The North Sea oil industry is entering its final decade of production, according to new academic research that rejects Alex Salmond’s claims during the 2014 Scottish independence referendum campaign of an impending second boom.
An Edinburgh University study of output from offshore fields estimated that only around 10 per cent of the UK's original recoverable oil and gas remains untapped.
It also concluded that fracking will be barely economically feasible in the UK, especially in Scotland, because of a lack of sites with suitable geology. The researchers warned that the UK will soon have to import all the oil and gas it needs.
Official figures published last week found that oil production increased by 2.9 per cent last year following a recovery in the price. However, capital expenditure dropped by around 20 per cent and it has emerged there were 60,000 job losses in the industry last year, 20,000 more than expected.
The Scottish Government is expected to set out its view on fracking shortly after imposing a moratorium on the controversial method of extracting gas in January 2015.
The study started with a quote from Mr Salmond, the former First Minister, who predicted in March 2013 that: “There can be little doubt that Scotland is moving into a second oil boom.”
It also cited the opinion of the N56 pressure group, which was founded by Dan Macdonald, an eminent Nationalist businessman. The group claimed before the September 2014 referendum that Scotland is set for an “oil bonanza that heralds a new golden age for the North Sea lasting for another century.”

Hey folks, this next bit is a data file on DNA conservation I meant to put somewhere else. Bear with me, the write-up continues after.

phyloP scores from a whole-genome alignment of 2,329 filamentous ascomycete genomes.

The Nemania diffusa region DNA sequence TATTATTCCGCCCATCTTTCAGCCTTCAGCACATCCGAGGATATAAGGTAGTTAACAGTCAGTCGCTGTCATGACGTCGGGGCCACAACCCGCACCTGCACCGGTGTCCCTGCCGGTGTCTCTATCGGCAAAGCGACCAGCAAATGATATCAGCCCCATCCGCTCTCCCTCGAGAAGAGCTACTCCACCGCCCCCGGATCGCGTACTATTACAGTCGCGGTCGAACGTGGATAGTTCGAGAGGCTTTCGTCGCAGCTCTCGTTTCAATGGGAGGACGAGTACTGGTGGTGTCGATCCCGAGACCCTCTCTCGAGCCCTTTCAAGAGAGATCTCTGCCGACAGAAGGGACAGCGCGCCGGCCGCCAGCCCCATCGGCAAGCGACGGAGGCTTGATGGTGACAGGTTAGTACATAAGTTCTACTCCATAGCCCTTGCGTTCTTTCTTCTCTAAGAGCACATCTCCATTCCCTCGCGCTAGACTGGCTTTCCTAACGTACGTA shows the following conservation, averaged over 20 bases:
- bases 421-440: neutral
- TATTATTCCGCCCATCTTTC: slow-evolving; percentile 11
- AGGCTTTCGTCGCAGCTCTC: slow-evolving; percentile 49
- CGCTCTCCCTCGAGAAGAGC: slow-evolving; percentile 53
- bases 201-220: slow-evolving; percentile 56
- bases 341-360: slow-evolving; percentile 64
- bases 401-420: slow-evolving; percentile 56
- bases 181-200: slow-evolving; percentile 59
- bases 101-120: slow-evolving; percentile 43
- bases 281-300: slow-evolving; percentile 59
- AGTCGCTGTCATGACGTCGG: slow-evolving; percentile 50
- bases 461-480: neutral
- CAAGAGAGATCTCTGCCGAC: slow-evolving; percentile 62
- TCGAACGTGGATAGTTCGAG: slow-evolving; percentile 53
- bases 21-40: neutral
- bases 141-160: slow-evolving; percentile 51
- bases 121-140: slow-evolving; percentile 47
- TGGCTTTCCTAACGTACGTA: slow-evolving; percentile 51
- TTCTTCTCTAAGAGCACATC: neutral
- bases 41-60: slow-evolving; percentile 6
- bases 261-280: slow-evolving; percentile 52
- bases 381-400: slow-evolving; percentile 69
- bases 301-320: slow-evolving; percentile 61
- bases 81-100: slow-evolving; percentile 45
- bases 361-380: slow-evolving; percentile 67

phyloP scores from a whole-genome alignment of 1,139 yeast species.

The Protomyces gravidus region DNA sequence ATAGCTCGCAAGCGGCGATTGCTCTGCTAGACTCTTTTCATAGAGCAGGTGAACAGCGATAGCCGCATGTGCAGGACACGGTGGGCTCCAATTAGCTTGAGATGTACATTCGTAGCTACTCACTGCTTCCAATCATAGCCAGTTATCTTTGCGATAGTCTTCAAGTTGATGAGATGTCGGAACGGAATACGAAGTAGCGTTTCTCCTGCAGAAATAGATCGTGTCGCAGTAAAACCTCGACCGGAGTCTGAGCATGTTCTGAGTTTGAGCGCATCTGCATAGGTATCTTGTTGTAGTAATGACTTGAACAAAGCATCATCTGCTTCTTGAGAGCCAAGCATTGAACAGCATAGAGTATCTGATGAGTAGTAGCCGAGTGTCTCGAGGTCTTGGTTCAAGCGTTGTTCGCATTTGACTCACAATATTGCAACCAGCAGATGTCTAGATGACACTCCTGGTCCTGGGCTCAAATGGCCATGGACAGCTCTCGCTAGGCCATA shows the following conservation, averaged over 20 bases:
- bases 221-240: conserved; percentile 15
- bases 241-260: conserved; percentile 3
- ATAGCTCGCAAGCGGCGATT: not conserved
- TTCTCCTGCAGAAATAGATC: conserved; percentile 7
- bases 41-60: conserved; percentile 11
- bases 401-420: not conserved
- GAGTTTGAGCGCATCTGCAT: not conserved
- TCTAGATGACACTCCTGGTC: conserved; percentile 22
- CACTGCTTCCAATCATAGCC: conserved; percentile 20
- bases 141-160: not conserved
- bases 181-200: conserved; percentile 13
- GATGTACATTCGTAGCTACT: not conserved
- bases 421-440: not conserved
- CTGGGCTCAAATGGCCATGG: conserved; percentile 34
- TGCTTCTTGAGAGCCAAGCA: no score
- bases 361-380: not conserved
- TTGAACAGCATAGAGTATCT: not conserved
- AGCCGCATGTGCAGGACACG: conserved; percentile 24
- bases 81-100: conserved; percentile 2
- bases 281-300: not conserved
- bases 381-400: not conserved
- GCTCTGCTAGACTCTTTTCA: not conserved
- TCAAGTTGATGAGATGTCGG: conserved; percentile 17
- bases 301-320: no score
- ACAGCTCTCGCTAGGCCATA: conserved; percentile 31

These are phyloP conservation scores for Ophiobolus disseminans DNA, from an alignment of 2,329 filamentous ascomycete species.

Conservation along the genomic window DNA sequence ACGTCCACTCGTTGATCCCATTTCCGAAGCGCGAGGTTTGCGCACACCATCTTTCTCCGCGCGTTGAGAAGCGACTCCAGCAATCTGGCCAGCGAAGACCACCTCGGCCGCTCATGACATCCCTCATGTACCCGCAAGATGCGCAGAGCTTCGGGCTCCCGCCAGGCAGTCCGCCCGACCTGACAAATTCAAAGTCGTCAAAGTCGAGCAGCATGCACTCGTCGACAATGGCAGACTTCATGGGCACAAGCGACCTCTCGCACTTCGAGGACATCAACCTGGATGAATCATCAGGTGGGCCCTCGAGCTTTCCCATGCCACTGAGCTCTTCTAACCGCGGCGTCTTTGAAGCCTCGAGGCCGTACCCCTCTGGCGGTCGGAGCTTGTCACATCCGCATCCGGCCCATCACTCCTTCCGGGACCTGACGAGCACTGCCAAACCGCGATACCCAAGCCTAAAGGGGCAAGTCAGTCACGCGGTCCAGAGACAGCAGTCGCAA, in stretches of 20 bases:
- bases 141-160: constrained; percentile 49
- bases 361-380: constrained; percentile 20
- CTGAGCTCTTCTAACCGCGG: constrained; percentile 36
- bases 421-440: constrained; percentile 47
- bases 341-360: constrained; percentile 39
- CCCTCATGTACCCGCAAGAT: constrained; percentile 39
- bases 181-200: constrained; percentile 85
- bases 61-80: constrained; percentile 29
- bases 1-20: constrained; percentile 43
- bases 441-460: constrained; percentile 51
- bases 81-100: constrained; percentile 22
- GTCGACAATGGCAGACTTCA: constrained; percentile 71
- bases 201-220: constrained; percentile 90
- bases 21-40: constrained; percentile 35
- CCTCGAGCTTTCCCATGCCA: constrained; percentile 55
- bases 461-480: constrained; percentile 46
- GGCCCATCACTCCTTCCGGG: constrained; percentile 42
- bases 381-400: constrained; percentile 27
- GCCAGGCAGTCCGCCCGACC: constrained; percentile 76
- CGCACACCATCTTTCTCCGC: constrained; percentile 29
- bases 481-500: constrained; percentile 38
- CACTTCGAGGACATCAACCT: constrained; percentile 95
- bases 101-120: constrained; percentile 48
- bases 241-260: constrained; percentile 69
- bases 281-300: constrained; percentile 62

But Professor Roy Thompson, of the University of Edinburgh's School of GeoSciences, who led the study, said this was not “tenable” and noted that N56 had presented “no geotechnical evidence, from either drilling or production tests.”
He said: “The UK urgently needs a bold energy transition plan, instead of trusting to dwindling fossil fuel reserves and possible fracking.
"We must act now and drive the necessary shift to a clean economy with integration between energy systems. There needs to be greater emphasis on renewables, energy storage and improved insulation and energy efficiencies."
The study, published by the Edinburgh Geological Society, took into account the long-term downward trends of oil and gas field size and lifespan, alongside the break-even costs for fracking.
Analysis of hydrocarbon reserves shows that discoveries have consistently lagged behind output since the point of peak oil recovery in the late 1990s. The research predicted that both oil and gas reserves will run out within a decade.
Alexander Burnett, the Scottish Tories’ energy spokesman, said: “If this turns out to be the case, it will be devastating for the north east economy. It’s now more essential than ever that both the Scottish and UK governments work together to maximise what’s left in the North Sea.
“But what cannot be ignored in the wake of this report is how the SNP used North Sea oil to sell a lie to the people of Scotland.”